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Inside the Numbers: Where Ty Jerome fits best in the NBA

ty jeromeThe knock on Ty Jerome: he’s not athletic enough. We’ve heard that about a UVA guy before. (Ahem, Malcolm Brogdon.)

The selling point on Ty Jerome: he’s a playmaker.

Oh, and he’s a winner. That’s what a national championship can do for your resume.

Jerome is being projected as an end-of-first-round draft pick, which is a double-edged sword.

Lottery picks come into their rookie year with the expectation that they’re going to start and contribute big right away.

Which, great. Just give me the keys, and let me do what I do.

Guys taken later in the first round are expected to contribute, but not necessarily carry their new team.

And more often than not, late-first-round picks are going to playoff teams, which means the contribution they’re going to be expected to make is one of a more complementary nature.

I’m seeing Jerome associated with four teams in the mock drafts that I’ve been looking – Philadelphia, Boston, Milwaukee and Golden State.

It seems a good exercise, with the draft approaching this week, to examine how Jerome would fit in at each location.


The Sixers were thisclose to advancing past eventual NBA champion Toronto in their seven-game Eastern Conference semifinal series.

Philadelphia has an established franchise point guard in Ben Simmons (16.9 ppg, 8.8 rebs/g, 7.7 assists per game, 56.3% FG in 2018-2019).

The backup on the depth chart heading into the draft is three-year pro T.J. McConnell (6.4 ppg, 3,4 assists/g, 19.3 minutes/g).

That’s really it, as far as depth at the point.

The Sixers have one of the better starting fives in the league, with Jimmy Butler (18.2 ppg, 46.1% FG) and J.J. Redick (13.4 ppg, 41.4% 3FG) in the backcourt with Simmons, and Tobias Harris (18.2 ppg, 7.9 rebs/g) and Joel Embiid (27.5 ppg, 13.6 rebs/g) in the post.

Depth, or lack thereof, is the issue.

Jerome could be an intriguing guy to head up the second unit, alongside either Butler or Redick, whoever would split time to give that unit some offensive punch.


This could be the most interesting landing spot for Jerome, because the incumbent at the point, Kyrie Irving, is almost certainly on his way out the door in free agency.

The backup, four-year pro Terry Rozier, is battle-tested (9.0 ppg, 2.9 assists/g in 22.7 minutes/g in 2018-2019), but you’d have to assume that Jerome would have a chance to win the starting job.

And you’d have to expect Jerome to fit in well with coach Brad Stevens’ scheme, which bears a good bit of similarity to what Jerome played in under Tony Bennett at Virginia.

The Celtics seem the kind of team that will see a bit of addition by subtraction once Irving is out of the picture. The roster is loaded – built around forwards Jayson Tatum (15.7 ppg, 6.0 rebs/g in 2018-2019) and Marcus Morris (13.9 ppg, 6.1 rebs/g), and shooting guards Jaylen Brown (13.0 ppg, 46.5% FG) and Gordon Hayward (a career 15.1 ppg scorer).


No, this won’t be any kind of UVA takeover of the Bucks, with Brogdon (15.6 ppg, 50.5% FG, 42.6% 3FG, 92.8% FT) likely on his way out the door as a free agent.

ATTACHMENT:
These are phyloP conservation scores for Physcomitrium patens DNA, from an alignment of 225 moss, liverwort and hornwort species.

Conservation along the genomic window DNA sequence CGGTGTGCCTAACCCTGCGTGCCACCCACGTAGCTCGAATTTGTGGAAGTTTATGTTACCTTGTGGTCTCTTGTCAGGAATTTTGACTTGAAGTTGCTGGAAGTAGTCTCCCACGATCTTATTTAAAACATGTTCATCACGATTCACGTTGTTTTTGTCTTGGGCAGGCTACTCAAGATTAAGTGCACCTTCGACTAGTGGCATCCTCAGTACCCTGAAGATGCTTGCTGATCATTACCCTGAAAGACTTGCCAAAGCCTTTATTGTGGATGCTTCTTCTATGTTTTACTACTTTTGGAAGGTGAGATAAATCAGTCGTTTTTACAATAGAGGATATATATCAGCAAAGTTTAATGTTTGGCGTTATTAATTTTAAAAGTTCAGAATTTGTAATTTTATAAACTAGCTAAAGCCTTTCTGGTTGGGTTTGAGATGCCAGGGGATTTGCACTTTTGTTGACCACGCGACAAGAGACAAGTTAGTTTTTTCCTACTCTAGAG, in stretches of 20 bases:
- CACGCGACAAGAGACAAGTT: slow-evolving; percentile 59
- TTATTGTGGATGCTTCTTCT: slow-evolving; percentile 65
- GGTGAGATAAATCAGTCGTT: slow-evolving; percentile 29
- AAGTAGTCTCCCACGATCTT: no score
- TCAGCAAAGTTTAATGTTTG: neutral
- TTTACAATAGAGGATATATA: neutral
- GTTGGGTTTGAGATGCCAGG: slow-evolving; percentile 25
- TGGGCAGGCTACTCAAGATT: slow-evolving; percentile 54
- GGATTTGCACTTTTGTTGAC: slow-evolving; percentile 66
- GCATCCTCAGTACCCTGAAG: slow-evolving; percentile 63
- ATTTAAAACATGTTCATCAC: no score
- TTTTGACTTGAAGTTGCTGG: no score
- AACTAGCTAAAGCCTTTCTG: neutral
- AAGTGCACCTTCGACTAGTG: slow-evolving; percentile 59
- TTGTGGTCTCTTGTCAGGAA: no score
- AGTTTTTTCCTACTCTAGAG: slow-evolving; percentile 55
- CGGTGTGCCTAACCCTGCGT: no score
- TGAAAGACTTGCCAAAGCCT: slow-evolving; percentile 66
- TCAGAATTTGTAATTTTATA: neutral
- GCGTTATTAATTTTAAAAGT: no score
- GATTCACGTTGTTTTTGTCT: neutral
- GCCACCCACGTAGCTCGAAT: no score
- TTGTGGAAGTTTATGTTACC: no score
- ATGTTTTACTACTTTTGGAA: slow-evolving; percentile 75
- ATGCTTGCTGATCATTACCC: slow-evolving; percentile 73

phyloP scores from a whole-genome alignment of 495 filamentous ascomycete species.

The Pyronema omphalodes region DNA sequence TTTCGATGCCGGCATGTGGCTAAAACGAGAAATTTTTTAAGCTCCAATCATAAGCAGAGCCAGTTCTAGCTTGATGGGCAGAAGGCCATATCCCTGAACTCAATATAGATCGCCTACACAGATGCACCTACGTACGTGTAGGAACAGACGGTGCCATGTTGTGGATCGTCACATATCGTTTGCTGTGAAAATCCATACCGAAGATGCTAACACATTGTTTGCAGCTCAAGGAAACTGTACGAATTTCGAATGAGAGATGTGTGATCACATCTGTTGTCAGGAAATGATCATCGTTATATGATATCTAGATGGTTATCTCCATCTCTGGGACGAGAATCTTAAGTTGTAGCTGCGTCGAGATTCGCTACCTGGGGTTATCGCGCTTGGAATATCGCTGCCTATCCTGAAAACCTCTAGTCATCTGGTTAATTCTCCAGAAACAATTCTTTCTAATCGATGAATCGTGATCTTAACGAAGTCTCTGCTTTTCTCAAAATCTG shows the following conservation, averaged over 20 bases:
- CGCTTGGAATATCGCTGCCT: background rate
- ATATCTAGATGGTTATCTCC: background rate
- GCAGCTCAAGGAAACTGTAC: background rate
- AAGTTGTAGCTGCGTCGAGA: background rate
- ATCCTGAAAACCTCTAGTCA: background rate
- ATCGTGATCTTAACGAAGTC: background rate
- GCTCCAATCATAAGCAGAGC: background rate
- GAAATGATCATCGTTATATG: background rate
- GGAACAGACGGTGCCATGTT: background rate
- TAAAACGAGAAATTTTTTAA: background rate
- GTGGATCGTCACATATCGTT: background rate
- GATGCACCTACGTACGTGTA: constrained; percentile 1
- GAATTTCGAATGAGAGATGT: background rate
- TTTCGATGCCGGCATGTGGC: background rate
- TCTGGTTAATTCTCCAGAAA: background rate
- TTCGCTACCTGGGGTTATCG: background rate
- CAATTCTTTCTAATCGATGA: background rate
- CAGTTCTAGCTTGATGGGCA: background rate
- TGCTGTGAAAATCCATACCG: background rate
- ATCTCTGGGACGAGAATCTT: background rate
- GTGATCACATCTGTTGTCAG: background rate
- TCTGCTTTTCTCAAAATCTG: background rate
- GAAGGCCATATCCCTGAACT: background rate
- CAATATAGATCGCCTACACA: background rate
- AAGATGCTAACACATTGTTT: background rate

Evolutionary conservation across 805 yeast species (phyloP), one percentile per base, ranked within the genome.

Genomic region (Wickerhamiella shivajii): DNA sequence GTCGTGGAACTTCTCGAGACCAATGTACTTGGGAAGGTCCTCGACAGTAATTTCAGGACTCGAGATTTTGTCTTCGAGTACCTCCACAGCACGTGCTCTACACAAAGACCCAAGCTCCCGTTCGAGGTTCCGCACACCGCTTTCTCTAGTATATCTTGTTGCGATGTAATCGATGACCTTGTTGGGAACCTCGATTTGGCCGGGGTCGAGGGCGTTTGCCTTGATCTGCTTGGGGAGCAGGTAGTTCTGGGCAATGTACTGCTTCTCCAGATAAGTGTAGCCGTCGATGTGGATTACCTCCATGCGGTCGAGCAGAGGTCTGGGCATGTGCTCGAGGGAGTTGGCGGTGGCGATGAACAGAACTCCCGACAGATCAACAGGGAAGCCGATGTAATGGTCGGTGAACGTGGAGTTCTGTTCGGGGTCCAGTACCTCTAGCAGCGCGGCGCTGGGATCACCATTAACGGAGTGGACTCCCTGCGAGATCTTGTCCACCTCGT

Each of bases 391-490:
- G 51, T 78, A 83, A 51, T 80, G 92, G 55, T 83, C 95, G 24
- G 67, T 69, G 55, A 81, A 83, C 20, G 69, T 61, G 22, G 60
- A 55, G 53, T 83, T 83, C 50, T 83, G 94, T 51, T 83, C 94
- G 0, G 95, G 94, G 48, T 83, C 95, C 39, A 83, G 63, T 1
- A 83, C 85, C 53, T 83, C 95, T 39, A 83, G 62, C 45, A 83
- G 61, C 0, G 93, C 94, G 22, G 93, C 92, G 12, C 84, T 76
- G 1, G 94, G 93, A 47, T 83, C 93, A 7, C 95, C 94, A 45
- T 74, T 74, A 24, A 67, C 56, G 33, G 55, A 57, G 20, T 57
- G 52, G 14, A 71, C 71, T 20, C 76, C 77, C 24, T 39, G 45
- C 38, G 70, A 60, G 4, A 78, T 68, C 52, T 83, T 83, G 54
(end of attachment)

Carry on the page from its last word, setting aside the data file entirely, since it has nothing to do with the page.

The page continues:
But that means there’s an open spot in the rotation in the backcourt.

Eric Bledsoe (15.9 ppg, 5.5 assists/g, 48.4% FG) is the incumbent at point, technically, though Brogdon and George Hill (6.8 ppg, 2.1 assists/g in 20.4 minutes/g) are also listed as point guards, and the term really is moot considering the way the Bucks run their offensive sets through 6’11” power forward Giannis Antetokounmpo (27.7 ppg, 12.5 rebs/g, 5.9 assists/g in 2018-2019).

Coach Mike Budenholzer is looking for guys who can space the floor around Antetokounmpo, hit the open threes that are created by defenses crashing down on his dribble drives, and able to create off the dribble in space.

Jerome can do all of that.

Golden State

Until the Klay Thompson injury, this was my favored spot for Jerome, basically stepping into the role that will soon be vacated by Shaun Livingston (a career 6.3 ppg scorer), a big guard (6’7”) who gave teams a very different look from Steph Curry in the roughly 15 minutes a game he’d give you on a given night.

But now that Thompson seems likely on his way to missing the entirety of the 2019-2020 season with the torn ACL he suffered in the NBA Finals Game 6 loss to Toronto, wow.

The Warriors seem set to be going from dynasty to, for at least the coming season, the outside looking in as far as the playoffs are concerned.

Coach Steve Kerr basically has Curry (27.3 ppg, 5.2 assists/g) to build around offensively, since you have to expect that the Warriors will go ahead and extend Thompson even with the knowledge that he won’t be available next season.

Maybe DeMarcus Cousins (16.3 ppg in 2018-2019) sticks around, if the market for him isn’t what he expected when he signed the one-year, bargain-basement deal to rehab and win a ring that didn’t end up materializing.

Actually, Jerome could compete here for a starting spot alongside Curry.

With so much money being tied up with Curry, Thompson and Draymond Green (7.4 ppg, 7.3 rebs/g, 6.9 assists/g), it’s hard to see Golden State being very active on the free-agent market to find a short-term rental at the two spot.

I can even see Jerome more as a primary ball-handler, freeing Curry up to run defenders through screens, taking advantage of Jerome’s ability to penetrate and dish.

I’m starting to talk myself back into this one.

Story by Chris Graham

augusta free press
augusta free press